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Bruce Lages

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Everything posted by Bruce Lages

  1. Why would the committee need to suspend the rules to report their request that the parent assembly allow the use of Limit or Extend the Limits of Debate or the Previous Question? Couldn't that request be made directly?
  2. I would interpret the statement in RONR that "A committee may not adopt its own rules except as authorized in the rules of the society or in instructions given to the committee by its parent assembly in a particular case." (p. 500. l.25 - p. 501, l. 1) to mean that a motion to suspend the rules would not be in order in a committee.
  3. Let's hope that Preston will come back and clarify these issues. Preston?
  4. Is this re-vote process a rule of some kind in your organization?
  5. Just out of curiosity, since you have six 'regular' members and six ex officio members who do not count towards a quorum, how is your committee's quorum defined?
  6. Even if this new amendment was within the scope of notice, I'd like to know exactly what "the [original] amendment was removed from the table and discarded by a series of motions" refers to.
  7. I must admit that, although I have heard about members not attending meetings but being officially excused by some mechanism, this is the first time I have heard about a request for credit for absence from meetings that were never even held.
  8. An improper notice would change the answers given above. That would constitute a continuing breach as it would violate a rule protecting absentees (RONR, 11th ed., p.251, ll.20-21). The action taken would be considered null and void upon raising a point of order by the absent member, ot any other member.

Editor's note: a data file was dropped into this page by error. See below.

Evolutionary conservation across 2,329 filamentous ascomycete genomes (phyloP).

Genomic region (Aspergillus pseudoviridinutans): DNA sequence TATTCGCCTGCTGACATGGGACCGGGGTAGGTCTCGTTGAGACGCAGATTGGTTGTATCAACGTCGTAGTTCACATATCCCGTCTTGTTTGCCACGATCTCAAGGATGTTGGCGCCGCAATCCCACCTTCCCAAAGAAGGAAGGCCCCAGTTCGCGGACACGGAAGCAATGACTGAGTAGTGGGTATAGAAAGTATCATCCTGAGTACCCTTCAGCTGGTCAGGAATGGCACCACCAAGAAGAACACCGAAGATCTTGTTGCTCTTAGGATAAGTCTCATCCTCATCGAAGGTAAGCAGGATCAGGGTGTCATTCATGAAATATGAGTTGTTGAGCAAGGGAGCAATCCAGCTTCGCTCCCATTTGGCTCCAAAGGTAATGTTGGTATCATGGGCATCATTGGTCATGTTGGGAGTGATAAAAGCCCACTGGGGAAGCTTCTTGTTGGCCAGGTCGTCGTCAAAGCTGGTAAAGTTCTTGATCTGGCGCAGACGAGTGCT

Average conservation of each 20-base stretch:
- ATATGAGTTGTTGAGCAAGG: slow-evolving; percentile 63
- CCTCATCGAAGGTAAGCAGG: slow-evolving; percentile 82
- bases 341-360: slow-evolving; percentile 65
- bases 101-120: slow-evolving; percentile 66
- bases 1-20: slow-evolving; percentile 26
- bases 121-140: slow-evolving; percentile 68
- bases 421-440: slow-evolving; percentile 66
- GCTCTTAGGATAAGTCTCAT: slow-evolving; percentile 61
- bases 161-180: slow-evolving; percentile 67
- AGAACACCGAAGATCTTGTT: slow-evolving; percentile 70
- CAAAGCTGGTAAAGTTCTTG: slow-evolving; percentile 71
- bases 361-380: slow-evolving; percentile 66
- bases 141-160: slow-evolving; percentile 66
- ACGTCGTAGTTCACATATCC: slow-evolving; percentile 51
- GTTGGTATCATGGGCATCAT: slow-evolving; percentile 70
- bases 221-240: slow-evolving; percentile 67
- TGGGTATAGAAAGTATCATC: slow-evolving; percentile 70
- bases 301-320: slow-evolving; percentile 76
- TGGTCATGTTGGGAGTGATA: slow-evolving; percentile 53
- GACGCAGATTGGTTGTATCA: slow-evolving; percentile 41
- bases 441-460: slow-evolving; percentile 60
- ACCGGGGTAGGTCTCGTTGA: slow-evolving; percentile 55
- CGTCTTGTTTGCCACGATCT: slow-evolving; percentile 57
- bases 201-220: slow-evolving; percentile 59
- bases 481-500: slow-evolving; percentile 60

9. If the change to the agenda you want to propose is something that everyone might be agreeable to, you could also seek unanimous consent to make the change before the agenda is adopted.
  10. Yes there is. RONR, 11th ed., p. 572, ll. 2-4: "Members cannot be assessed any additional payment aside from their dues unless it is provided for in the bylaws."
  11. Guest Judith Lee - please post your question as a new topic, since it is not the same as the original question posted on this thread. Look for the black 'start new topic' box on the top right of the gneral discussion page. Thanks.
  12. Just be aware that whether you can have non-voting members leave the room will depend on how your bylaws define non-voting members. If, for example, they are defined as members having all rights except the right to vote, then there is no authority granted by RONR to force them to leave a meeting. Only non-members, and possibly members under disciplinary suspension, can be legitimately removed from a meeting.
  13. Although RONR does deal with disruptions during a meeting by members or non-members. If you feel that such behavior is disruptive, take a look at RONR, 11th ed. pp. 643-648, which deals with offenses and disruptive behavior during a meeting.
  14. A motion is never equivalent to a vote - they are two very different things.